Defined-benefit (DB) pension schemes are the gold-plated generous older brother of their defined-contribution equivalent. They offer a guaranteed income upon retirement, linked to your final salary and in line with inflation, regardless of the performance of the fund’s investments.
Such schemes are both luxurious and costly and, unsurprisingly, they began to fall out of favour as their relative expense rose in line with our life expectancy. The “job for life” is becoming a distant memory and such schemes became less relevant for an increasingly peripatetic workforce.
But while DB pensions schemes have been in decline for a long time, that doesn't mean they have disappeared. According to the latest figures from the Pensions Authority, the number of defined-benefit schemes in Ireland has fallen from over 2,500 in the early 1990s to fewer than 600 nowadays.
According to a 2018 survey carried out by the Irish Association of Pension Funds (IAPF), which involved 65 companies, 20 per cent of those surveyed still had a DB plan in place that was open to new entrants and future accrual of benefits.
About three-quarters of the companies surveyed had legacy DB arrangements in place which are closed to new members, and half of these were closed to future accrual. Meanwhile, 39 per cent of closed DB schemes had removed future service accrual for existing active members.
But while a DB pension is “guaranteed”, it isn’t bulletproof; this all depends on the scheme’s ability to fund its pension obligations for all members – and the employer’s willingness to make up any shortfall – meaning they still carry inherent risks.
“It is important to know that DB scheme benefits are not guaranteed. If the scheme’s assets are not sufficient to pay the benefits, and the employer is not in a position to meet the shortfall, promised benefits may have to be reduced,” says the Pensions Authority on its website.
Explore your options
Turbulent times in the world of finance mean that both active and deferred (past member of a defined-benefit pension scheme who has not reached retirement) members of these schemes who are concerned about the future are now exploring their options.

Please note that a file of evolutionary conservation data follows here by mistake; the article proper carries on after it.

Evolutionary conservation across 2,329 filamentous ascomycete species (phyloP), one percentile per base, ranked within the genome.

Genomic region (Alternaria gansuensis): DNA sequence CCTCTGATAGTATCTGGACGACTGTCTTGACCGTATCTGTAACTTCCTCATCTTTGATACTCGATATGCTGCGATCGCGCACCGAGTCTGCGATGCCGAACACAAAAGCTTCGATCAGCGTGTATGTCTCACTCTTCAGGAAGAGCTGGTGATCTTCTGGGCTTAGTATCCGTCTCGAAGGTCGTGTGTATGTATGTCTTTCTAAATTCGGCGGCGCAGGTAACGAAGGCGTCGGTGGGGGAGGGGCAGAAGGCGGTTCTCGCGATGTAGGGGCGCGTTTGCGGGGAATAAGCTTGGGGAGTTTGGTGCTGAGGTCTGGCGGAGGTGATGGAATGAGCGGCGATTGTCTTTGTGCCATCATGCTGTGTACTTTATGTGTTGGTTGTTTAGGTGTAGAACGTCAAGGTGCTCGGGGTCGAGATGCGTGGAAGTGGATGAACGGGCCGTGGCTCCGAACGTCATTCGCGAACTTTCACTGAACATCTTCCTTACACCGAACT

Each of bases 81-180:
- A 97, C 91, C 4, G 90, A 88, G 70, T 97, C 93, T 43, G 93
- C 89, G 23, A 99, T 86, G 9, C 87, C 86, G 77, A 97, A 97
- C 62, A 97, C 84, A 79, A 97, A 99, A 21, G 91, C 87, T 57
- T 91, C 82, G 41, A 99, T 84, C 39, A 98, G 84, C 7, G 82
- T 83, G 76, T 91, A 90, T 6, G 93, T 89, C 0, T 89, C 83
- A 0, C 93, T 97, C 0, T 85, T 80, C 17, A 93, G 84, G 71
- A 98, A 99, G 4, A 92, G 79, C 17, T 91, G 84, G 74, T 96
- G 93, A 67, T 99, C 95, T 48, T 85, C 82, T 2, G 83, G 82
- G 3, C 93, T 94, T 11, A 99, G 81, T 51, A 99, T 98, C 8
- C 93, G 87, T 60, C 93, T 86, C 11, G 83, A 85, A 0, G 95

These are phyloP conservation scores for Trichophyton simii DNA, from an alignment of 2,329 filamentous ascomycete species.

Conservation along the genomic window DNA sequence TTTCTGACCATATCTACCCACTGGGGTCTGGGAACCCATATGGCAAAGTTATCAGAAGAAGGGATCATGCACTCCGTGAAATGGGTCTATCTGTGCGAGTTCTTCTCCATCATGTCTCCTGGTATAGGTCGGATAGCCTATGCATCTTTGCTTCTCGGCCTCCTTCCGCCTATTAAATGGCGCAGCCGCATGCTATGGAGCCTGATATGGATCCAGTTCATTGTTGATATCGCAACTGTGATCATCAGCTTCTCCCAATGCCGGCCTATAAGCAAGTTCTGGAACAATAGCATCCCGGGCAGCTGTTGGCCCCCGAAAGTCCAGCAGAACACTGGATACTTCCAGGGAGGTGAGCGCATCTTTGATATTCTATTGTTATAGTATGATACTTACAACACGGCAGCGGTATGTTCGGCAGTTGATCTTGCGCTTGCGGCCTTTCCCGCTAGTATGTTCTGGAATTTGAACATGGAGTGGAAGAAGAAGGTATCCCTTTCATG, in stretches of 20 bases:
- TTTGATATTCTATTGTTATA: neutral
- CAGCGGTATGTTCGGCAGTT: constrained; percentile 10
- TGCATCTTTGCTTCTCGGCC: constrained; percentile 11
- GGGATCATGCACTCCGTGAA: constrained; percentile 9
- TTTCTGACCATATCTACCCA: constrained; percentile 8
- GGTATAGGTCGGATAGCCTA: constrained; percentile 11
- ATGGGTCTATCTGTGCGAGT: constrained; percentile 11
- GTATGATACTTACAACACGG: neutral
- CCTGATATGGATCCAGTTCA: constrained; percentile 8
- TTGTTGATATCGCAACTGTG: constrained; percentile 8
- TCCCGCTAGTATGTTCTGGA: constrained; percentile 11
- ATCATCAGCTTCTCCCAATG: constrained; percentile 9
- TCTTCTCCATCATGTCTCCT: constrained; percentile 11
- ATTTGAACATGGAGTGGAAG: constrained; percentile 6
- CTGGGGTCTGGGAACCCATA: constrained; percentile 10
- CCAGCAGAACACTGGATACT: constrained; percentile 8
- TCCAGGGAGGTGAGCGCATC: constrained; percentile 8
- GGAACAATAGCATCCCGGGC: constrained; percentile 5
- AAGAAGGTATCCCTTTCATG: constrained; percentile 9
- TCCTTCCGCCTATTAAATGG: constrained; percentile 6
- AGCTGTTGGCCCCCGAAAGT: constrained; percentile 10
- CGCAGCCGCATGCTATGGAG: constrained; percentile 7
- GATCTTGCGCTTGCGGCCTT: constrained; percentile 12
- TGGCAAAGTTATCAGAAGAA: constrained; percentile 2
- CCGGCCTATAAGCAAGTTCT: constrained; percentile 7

There are still more than 300,000 members of Irish defined-benefit schemes with 200,000 of those yet to reach retirement age in their scheme, says John O’Hara, actuary and private client adviser with Davy. He explains that defined-benefit pension schemes have become far more costly for companies to provide than could have been foreseen when they were first put in place.
“Life expectancies for individuals at retirement have increased significantly in the last 50 years resulting in schemes paying out pensions for longer while returns on government bonds and cash, assets which defined-benefit pension schemes are required to hold, are at historically low levels in today’s zero-interest-rate environment,” he points out.
For many pension scheme members, their defined-benefit pension will be the most valuable asset they own, but many take the benefits for granted, O’Hara warns.
“My advice to concerned active and deferred members is to become better informed on both their entitlements in the scheme and the sustainability of the scheme itself. Members should review their annual pension statement to understand the benefits payable to them at retirement and where possible attend any briefings or updates on the pension scheme.” Both the Pensions Authority and scheme trustees are constantly seeking to improve the standard of communication to pension scheme members so there should be plenty of material available for members to review, he adds.
Proper planning is thus critical if you are approaching retirement age. O’Hara says that in the years leading up to retirement, members should engage with a qualified adviser who can help them put together a financial plan for retirement incorporating their pension benefits as well as any other sources of income a member may have in retirement. This includes examining all their options when it comes to their defined-benefit scheme. For example, deferred members have the option of leaving the deferred benefit in the DB scheme until retirement, or transferring the value into a policy in their own name.
“Some members may wish to explore the option of converting their defined-benefit pension into a capital value in order to take control over the management of their pension benefits, however, such an important and complex decision should not be made without first seeking financial advice,” he cautions.
Those concerned about the viability of the scheme they belong to are right to be alert: according to O’Hara, the main risk to members of DB pension schemes is that the employer winds up the scheme resulting in a reduction to members’ benefits. In some cases, this can be markedly less than what they would have originally expected, he says.
“Pensioners already in receipt of their benefits are well-protected in this scenario as they have first priority on the scheme’s assets but active and deferred members could find themselves in receipt of a transfer value, which is the capitalised value of a defined-benefit pension, and which may not afford them an equivalent level of retirement benefits to those promised under the scheme,” he says.
“In my experience, however, most companies seek to do their best by scheme members in these scenarios by shoring up any funding deficit in schemes in order to provide higher payments to members or by replacing defined-benefit schemes with generous defined-contribution pension benefits.”